I’m not sure if there is anything inside the town hall to go see, but the clocks go bingety bong on the hour and there are often concerts or protests here.
The tourist information centre is just to the left of the Town Hall.
Behind the town hall is an orange building. This is the market hall. Upstairs is a supermarket and downstairs there are interesting food stalls. The market closes for siesta (I think from about 2 til 4.30). This is a great place to go for local products, such as cheese from the Pyrenees and local sausages.
Museum of Navarre
Downhill from the town hall is the Museum of Navarre. This is a great, local museum, located in the 16th century Our Lady of Mercy Hospital. It contains relics and treasures from Navarra.
Inside the museum you can the world’s oldest map, lots of interesting paleolithic relics from the area, some beautiful relics from Navarran religious houses, Roman mosaics, old statues from the Cathedral, a Goya painting and lots and lots of local art. I particularly liked the Oriz Murals, which used to encircle a wall in an old palace. These show very detailed scenes from the Schmalkaldic Saxony War, with all the tiny troops lined up for battle.
The Museum of Navarre is an interesting tourist attraction with enough to occupy a visitor for an hour or two. The only thing about the museums is that the signs are only in Spanish and Basque, so I had to go online to their website to find out what I was looking at and why it was important.
Normal entry is 3€, it’s free for pensioners and sometimes free on a Sunday too.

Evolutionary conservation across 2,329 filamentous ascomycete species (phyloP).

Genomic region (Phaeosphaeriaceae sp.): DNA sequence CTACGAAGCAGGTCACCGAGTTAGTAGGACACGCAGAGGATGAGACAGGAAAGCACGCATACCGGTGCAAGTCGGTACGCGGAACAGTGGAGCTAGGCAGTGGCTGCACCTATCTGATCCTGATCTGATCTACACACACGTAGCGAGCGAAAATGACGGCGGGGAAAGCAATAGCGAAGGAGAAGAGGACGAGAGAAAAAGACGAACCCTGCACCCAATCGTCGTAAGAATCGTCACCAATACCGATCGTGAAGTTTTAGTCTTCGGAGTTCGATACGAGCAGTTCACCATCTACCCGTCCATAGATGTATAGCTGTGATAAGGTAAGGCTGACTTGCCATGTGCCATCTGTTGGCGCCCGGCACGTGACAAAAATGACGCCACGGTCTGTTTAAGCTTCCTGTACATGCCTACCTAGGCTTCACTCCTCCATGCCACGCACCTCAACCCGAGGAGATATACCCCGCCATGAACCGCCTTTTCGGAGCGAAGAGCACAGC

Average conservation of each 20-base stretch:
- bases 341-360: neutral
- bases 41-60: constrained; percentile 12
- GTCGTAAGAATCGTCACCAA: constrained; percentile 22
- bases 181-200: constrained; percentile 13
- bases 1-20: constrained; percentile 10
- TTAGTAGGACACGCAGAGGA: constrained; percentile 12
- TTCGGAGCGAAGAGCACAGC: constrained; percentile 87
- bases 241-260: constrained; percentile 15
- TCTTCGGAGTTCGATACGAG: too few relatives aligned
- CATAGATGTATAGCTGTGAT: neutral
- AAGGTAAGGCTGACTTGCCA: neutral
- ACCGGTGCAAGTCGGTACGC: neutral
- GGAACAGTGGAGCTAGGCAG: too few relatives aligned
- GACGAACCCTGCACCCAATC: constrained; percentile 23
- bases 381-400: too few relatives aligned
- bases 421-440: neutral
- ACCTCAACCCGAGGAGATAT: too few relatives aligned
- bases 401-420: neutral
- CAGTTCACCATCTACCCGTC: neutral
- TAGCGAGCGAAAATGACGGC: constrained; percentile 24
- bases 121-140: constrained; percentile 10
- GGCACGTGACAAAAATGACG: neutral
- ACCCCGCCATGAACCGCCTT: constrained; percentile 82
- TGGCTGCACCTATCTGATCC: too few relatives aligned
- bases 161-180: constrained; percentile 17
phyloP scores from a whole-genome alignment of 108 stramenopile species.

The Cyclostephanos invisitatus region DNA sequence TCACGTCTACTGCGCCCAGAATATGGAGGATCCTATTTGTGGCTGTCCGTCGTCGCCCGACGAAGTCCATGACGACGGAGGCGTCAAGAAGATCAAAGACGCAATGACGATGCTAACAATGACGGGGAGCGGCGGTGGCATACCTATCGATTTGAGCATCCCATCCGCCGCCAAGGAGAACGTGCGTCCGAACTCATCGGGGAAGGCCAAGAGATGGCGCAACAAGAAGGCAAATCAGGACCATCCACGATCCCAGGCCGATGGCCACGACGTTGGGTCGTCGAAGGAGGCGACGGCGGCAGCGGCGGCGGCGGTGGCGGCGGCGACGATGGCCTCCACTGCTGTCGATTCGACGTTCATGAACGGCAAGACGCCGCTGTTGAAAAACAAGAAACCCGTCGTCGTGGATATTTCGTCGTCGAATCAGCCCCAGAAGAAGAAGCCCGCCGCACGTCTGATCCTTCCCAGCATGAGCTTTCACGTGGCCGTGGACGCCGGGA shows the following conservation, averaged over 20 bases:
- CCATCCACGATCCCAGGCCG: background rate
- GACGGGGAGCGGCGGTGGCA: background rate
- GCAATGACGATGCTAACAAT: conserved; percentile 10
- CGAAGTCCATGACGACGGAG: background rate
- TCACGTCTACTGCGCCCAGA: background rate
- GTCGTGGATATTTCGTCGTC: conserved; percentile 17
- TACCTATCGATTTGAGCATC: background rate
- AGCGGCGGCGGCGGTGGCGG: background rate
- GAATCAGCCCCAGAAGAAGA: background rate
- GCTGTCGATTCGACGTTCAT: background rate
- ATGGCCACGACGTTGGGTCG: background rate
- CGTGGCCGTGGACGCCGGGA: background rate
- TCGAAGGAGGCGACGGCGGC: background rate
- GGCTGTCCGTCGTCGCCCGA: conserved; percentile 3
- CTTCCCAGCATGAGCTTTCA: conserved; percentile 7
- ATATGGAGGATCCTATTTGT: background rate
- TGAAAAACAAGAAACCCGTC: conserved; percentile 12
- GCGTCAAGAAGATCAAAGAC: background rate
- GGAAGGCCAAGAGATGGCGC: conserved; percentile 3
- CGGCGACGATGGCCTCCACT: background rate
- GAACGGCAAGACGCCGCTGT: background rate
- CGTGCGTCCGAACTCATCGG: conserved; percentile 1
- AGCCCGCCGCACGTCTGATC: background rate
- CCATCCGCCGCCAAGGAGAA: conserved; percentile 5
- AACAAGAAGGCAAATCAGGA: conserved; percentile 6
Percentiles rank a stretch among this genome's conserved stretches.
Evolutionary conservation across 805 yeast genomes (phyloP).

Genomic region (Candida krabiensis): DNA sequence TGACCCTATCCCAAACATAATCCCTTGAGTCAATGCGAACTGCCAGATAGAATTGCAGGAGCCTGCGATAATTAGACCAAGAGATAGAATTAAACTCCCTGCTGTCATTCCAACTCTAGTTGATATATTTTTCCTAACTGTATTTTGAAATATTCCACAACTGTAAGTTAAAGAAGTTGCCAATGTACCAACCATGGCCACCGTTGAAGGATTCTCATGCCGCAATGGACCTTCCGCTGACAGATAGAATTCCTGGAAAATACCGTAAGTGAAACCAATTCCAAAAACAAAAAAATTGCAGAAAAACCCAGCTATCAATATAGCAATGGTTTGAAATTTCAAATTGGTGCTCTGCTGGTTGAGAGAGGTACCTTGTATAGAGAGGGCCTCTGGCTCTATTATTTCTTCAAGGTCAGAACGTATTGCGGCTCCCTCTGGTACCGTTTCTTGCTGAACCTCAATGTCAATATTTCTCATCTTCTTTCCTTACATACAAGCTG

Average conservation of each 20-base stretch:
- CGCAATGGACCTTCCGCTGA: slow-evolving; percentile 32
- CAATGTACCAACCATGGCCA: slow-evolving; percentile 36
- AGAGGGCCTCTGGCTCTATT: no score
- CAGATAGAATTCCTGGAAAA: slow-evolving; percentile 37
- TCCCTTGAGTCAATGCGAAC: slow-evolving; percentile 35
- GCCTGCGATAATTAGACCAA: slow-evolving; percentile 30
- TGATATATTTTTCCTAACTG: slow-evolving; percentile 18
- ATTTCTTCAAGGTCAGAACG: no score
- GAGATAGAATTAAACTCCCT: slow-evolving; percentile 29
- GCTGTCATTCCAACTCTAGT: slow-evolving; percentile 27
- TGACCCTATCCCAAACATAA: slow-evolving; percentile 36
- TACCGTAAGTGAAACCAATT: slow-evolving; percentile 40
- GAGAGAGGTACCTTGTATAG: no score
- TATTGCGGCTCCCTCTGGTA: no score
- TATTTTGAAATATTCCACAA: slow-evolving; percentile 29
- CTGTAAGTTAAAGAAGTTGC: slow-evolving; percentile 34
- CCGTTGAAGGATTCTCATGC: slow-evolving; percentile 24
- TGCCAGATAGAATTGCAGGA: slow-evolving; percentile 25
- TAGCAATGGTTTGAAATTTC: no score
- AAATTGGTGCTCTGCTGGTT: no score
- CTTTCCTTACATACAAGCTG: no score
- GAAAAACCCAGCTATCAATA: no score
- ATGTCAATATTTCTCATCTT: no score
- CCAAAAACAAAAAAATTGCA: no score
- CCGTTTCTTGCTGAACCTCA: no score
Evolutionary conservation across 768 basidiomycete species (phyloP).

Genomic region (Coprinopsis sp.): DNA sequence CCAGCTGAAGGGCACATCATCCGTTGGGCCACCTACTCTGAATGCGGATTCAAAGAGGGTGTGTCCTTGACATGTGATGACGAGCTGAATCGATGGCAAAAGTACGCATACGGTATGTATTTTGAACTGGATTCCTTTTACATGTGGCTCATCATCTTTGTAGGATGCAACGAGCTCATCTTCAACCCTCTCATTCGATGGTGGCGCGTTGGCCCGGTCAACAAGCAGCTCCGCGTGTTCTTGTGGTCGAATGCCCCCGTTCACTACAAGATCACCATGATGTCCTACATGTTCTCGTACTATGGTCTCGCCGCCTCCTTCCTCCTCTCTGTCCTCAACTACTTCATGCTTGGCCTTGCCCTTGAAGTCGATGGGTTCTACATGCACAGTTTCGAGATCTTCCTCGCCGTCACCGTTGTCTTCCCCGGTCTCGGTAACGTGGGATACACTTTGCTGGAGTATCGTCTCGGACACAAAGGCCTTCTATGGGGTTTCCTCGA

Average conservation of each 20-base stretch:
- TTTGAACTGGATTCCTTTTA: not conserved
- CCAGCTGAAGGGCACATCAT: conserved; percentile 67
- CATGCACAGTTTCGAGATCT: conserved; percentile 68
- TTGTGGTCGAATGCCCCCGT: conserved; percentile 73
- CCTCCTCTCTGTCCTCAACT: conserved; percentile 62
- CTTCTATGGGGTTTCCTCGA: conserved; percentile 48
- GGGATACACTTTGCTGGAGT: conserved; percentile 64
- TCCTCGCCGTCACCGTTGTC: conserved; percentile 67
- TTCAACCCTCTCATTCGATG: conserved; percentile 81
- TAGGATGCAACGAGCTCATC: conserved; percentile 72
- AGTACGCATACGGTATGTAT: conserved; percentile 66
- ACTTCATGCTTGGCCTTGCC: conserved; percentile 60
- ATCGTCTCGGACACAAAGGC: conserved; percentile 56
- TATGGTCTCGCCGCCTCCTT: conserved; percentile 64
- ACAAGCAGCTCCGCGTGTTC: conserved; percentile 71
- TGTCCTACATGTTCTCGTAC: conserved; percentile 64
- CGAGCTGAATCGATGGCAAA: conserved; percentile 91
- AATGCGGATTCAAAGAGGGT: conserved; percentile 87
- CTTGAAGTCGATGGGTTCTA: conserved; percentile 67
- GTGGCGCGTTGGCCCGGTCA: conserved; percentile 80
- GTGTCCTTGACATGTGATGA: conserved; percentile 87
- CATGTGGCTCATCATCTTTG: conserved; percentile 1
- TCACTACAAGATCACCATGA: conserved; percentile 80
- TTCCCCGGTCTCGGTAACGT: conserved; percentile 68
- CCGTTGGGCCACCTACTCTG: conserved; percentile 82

To get to the museum walk down the hill from the Town Hall, the museum is up the road on the left (the one that goes uphill).
There’s a large car park just outside the museum and in the corner of the car park are the pens where they keep the bulls before the bull run and from where the bull run starts.
General Archive of Navarre/ Palace of Navarre
On the opposite side of the car park is a restored-castle looking building. This is the Royal and General Archive of Navarre.
The Archive is located in the old Palace of Navarre. This was built by King Sancho 4, ‘The Wise’ in the 12th century. For 700 years, this palace was the seat of power in Navarre, first for the kings and queens of Navarre and then for the governors.
There’s not a huge amount to see in the building, though it is interesting to go inside to have a look at how the castle used to be. When I popped in I was able to go down into one of the medieval crypts to see an exhibition about Pamplona in the civil war, which was interesting and heartbreaking. There was also a cool model of the city in the entrance way and I enjoyed looking for my friend’s houses..